I’m so proud of myself 😉 ! The weaving was fun and I really like the results. I think this post has gone on long enough, so I’ll finish with some images (warp running horizontally). This nicely gets around the question of when and how I will use any of oatmeal, dice or texture again. The samplers will join the pile of future possibilities – we’re already on to the next topic in class.

Backed Fabrics

Weekly weaving class with Liz Calnan at the NSW Handweavers and Spinners Guild started up again last week after the summer break. Our first topic is Backed Fabrics.

Nisbet’s definition (Grammar of Textile Design, available here on the
On-Line Digital Archive of Documents on Weaving and Related Topics):

“Backed” fabrics are characterised by an additional series either of warp or weft threads employed for the purpose of increasing their strength, weight, bulk and warmth, or any one of those properties, without affecting their surface appearance”.

It seems traditional industrial use was to use cheaper/coarser/inferior quality threads, hidden on the back of the cloth, in very practical applications such as men’s clothing.

Liz had photos and student samples using the technique to showcase and make the most of some of the fancy and often heavier yarns now available. You can give them the space to shine without sacrificing stability by “stitching” them to a second layer of cloth. It’s a variant of doubleweave, but instead of the two layers of cloth (or blocks in the cloth) changing sides (see my 4 shaft sample here, and 8 shaft scarf here), there is a definite “front” and the two layers are just attached in spots.

I couldn’t make head or tail of the theory, so decided just to give it a go.

Here’s front and back of sample 1. The front layer uses a fancy textured yarn (slubs, glitter, loopy bits, you name it) for warp and weft in a 2/2 twill. It’s set at 4 ends per inch, which would collapse into a nasty tangle left on its own.

The back layer is a fine cotton (no idea of the formal spec – it was on sale at a knitting machine group get-together). It’s in plain weave, 20 ends per inch.

I’ve laid out the draft to try to make the concept behind it clearer. The thin cotton weaves plain weave on shafts 5, 6, 7, 8 – over on the right of the tieup. The fancy yarn weaves twill on top. Where a fancy weft is hidden between two fancy warps floats, a cotton warp is raised to trap it. You can see it in the draft – when 1,2 are lifted for the twill, up comes shaft 7. It’s pretty much invisible from the front, but it’s “enough” to attach the two layers together.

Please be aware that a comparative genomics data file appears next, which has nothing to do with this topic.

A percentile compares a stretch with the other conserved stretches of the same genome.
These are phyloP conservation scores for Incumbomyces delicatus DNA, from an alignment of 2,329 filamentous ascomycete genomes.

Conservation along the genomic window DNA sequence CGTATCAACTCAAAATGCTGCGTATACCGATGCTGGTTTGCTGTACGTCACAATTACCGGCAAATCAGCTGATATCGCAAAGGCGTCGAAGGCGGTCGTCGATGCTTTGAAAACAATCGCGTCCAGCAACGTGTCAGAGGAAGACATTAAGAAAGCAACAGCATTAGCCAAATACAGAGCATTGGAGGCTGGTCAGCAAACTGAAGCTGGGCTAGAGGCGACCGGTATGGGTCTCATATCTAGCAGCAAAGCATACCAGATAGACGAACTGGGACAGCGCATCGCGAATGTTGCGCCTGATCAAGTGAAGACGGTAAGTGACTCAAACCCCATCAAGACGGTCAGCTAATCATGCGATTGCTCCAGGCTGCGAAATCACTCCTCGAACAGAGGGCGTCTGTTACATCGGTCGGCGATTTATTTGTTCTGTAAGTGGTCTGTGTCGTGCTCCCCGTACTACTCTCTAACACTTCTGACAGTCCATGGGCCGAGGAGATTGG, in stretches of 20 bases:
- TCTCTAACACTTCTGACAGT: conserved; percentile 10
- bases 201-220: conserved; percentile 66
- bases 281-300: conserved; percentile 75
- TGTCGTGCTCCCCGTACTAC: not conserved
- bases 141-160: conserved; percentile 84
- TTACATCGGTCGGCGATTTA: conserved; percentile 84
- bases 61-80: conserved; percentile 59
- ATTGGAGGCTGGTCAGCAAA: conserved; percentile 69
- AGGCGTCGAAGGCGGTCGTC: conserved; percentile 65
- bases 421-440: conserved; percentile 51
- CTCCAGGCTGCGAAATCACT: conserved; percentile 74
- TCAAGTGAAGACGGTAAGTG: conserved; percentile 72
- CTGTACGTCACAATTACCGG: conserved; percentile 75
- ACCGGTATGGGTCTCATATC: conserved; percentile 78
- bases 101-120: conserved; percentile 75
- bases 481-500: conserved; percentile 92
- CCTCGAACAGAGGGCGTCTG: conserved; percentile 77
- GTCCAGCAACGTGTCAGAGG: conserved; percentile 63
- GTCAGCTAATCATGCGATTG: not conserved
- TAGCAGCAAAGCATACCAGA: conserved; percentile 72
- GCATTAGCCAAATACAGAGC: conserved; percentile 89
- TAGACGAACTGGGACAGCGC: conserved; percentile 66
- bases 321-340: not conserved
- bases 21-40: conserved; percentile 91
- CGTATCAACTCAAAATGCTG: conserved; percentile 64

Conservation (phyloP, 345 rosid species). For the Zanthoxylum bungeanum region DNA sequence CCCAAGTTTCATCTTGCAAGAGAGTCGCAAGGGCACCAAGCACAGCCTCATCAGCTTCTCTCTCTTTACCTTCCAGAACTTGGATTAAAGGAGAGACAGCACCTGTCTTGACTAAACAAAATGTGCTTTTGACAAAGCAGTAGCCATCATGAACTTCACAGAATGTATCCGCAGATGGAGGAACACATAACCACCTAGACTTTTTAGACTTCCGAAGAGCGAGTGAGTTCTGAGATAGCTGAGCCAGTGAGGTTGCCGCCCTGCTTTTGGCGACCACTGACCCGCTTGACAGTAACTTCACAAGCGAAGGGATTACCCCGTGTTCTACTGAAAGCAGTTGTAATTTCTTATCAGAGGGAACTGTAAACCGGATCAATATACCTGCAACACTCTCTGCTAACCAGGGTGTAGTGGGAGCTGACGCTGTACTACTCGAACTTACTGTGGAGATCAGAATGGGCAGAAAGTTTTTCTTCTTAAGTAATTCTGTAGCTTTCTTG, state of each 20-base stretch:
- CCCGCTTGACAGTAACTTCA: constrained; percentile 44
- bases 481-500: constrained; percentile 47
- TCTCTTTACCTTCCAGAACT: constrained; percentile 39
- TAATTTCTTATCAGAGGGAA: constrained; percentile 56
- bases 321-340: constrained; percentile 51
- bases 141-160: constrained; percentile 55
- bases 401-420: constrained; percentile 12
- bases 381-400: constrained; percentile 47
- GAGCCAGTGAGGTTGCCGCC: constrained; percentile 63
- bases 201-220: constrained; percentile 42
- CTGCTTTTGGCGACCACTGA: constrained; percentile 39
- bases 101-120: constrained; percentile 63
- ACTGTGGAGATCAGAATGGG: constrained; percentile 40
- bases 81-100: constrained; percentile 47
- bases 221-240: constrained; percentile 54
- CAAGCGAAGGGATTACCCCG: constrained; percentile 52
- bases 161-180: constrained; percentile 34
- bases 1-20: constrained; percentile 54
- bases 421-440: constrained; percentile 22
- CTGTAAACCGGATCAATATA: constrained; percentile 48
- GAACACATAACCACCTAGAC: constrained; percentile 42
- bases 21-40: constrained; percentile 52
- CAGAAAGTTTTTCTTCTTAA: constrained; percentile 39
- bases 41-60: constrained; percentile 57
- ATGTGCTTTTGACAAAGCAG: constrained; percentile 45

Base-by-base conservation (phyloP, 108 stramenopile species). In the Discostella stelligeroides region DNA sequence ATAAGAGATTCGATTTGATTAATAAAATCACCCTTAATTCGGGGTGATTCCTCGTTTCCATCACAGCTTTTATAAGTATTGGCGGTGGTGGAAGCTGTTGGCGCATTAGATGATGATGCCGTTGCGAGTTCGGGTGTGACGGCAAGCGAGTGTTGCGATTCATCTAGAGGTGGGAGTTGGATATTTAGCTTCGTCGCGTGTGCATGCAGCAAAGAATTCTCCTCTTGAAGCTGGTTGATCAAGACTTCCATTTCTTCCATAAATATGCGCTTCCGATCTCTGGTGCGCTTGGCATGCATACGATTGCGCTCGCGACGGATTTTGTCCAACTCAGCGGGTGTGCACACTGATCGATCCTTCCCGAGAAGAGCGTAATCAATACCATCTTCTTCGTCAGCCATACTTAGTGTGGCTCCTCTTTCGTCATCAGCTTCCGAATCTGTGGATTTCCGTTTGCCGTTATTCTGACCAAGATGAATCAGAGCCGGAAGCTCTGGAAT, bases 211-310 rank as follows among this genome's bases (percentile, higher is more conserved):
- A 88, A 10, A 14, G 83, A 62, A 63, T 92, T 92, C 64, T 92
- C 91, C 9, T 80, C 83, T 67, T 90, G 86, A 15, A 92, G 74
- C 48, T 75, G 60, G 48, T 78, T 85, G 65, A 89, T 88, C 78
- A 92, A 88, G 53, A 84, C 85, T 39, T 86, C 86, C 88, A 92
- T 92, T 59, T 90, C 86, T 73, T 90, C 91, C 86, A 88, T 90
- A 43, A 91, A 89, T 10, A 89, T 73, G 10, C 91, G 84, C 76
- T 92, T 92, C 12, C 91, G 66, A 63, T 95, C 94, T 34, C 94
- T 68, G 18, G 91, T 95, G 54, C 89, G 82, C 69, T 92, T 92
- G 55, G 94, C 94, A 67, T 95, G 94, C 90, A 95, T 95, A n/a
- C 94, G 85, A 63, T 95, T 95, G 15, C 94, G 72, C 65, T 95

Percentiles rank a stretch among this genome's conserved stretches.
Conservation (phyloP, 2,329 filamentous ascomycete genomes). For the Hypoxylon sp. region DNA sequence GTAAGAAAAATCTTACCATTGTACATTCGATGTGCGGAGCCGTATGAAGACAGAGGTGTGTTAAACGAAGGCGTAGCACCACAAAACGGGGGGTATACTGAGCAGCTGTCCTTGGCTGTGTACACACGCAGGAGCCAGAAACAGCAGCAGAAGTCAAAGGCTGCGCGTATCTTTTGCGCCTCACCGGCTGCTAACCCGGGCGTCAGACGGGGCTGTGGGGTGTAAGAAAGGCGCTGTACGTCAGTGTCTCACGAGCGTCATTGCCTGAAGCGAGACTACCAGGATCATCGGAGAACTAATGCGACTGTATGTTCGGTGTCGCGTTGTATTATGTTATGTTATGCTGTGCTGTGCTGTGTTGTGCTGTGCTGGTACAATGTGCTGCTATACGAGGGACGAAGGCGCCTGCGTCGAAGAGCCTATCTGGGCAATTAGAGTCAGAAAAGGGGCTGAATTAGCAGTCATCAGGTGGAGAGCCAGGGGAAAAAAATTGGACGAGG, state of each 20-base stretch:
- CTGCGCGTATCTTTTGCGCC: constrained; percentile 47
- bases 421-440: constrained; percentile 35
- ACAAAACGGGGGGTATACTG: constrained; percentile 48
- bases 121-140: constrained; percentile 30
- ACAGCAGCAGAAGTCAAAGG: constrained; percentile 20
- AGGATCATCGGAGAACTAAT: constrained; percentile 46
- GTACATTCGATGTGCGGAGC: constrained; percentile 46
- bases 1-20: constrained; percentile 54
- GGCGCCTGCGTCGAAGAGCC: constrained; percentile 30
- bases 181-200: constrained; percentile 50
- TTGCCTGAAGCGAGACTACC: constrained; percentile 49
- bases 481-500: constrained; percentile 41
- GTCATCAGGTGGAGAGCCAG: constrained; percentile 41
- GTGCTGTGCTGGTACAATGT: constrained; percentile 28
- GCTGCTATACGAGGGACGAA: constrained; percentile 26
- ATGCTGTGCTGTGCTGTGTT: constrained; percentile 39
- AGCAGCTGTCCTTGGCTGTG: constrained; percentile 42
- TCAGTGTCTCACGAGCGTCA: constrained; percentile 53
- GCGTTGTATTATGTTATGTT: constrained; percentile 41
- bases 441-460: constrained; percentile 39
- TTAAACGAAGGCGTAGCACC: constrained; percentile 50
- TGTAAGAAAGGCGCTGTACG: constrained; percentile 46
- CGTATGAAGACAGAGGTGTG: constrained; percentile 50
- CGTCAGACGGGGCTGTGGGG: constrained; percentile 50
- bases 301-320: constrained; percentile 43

The trouble with this sample is that it isn’t really enough. There aren’t enough attachment points to keep everything firm. It would be nice to have a link on every weft – but either they would not be hidden between two warp floats, or I would need extra shafts (I was working on the 8 shaft Ashford loom).

Sample 2 solved the problem (well, Liz gave us the solution!).

Instead of attaching the layers by raising cotton warps, attach by lowering (ie not raising) fancy yarn warps. The fancy yarns are already on separate shafts for the twill, so I can move them independently (in each repeat of the twill) without needing extra shafts. The sample’s set was slightly different – I actually had only 4 cotton for each fancy on this one (I forgot when recreating the draft), with 20epi for cotton and 5 epi for fancy. I haven’t wet finished this one yet, but it definitely feels much more stable, although still a bit too loose for most uses. The fancy yarn is plied very loosely and could do with even more stitching points.

Sample 3 is exactly the same structure and epi as sample 2. The only difference is the fancy yarn used. This is also a thick and thin slubby affair, but overall thicker and more tightly plied. It is holding together very nicely. The back layer is a bit puckered (also not wet finished), but it’s quite  attractive.

Sample 4 is based on a photo in Doubleweave on 4 to 8 shafts by Ursina Arn-Grischott. This is the same warp, weft and set as sample 2, with a change in threading. Top and bottom layers are both plain weave. As well as stitching points there is an actual exchange of blocks as in normal double weave. The sample is structurally stable, but I think there is too much show-through in the cotton layer, so you don’t get a good impact from the exchanged blocks.

On sample 5 I used doubled cotton threads in warp and weft – a purple and a red held together. Everything else is as in sample 4. The thicker “back” cloth has much more visual punch. I really like this one. It’s very stable, the simple cotton squares and lines provide a good contrast and foil to the fancy yarn. I like both sides (backed fabrics are generally one “public” side). The only question is how to use it – possibly a cushion cover?? It’s not drapey enough for a scarf. BTW I don’t have a proper draft for this. The book didn’t give details (and the photo fabric was different and I don’t think could ever be done on “4 to 8 shafts”! – it had at least 3 blocks of double weave). I constructed this from the photo, input from Liz, some scrawls on a spreadsheet, then some trial and error on the loom).

This is just a scratch on the surface of backed fabrics. I’ll have to come back to it one day, but class has already moved on to the next topic…

Colour assignments 3 & 4

I’m continuing with the colour exercises, but have been thinking more about how these can be interpreted in weaving terms. The plain weave (or perhaps I should see them as blocks) I’m using on the assignments brings a lot of constraints.  Of course there’s surface design after weaving – a few well placed stitches or maybe experiment with patches.